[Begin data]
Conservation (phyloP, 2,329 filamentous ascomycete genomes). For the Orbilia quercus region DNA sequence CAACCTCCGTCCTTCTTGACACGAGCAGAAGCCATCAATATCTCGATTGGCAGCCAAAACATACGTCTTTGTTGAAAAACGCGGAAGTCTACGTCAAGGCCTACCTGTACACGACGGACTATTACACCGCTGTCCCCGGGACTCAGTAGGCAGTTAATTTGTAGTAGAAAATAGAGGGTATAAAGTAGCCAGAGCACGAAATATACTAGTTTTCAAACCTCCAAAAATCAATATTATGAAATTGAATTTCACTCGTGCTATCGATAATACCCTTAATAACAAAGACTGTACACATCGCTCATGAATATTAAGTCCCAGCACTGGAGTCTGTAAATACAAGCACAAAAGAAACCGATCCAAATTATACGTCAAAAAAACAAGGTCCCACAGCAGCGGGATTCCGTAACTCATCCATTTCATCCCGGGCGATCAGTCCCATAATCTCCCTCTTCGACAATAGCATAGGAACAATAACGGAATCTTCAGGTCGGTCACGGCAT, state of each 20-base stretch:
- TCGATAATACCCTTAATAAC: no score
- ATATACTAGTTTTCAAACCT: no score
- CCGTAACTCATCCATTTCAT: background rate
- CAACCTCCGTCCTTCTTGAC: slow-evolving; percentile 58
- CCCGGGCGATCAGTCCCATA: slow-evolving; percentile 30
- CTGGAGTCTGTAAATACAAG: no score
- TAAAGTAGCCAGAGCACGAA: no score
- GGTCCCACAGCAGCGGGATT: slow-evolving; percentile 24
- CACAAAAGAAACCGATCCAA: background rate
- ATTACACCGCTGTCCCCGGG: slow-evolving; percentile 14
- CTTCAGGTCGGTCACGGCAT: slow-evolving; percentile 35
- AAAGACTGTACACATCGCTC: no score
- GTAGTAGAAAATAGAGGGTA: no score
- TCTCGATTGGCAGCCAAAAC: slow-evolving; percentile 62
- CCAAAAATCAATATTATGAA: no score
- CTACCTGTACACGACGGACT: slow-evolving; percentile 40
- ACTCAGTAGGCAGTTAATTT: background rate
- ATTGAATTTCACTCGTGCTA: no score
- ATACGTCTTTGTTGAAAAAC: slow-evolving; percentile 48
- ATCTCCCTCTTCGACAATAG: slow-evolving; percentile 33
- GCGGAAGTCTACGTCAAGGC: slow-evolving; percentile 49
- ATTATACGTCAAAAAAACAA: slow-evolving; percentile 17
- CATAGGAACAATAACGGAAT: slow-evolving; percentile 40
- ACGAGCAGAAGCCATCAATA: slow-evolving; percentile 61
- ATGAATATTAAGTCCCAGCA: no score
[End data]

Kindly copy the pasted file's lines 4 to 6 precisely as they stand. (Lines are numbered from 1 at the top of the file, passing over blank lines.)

- CCGTAACTCATCCATTTCAT: background rate
- CAACCTCCGTCCTTCTTGAC: slow-evolving; percentile 58
- CCCGGGCGATCAGTCCCATA: slow-evolving; percentile 30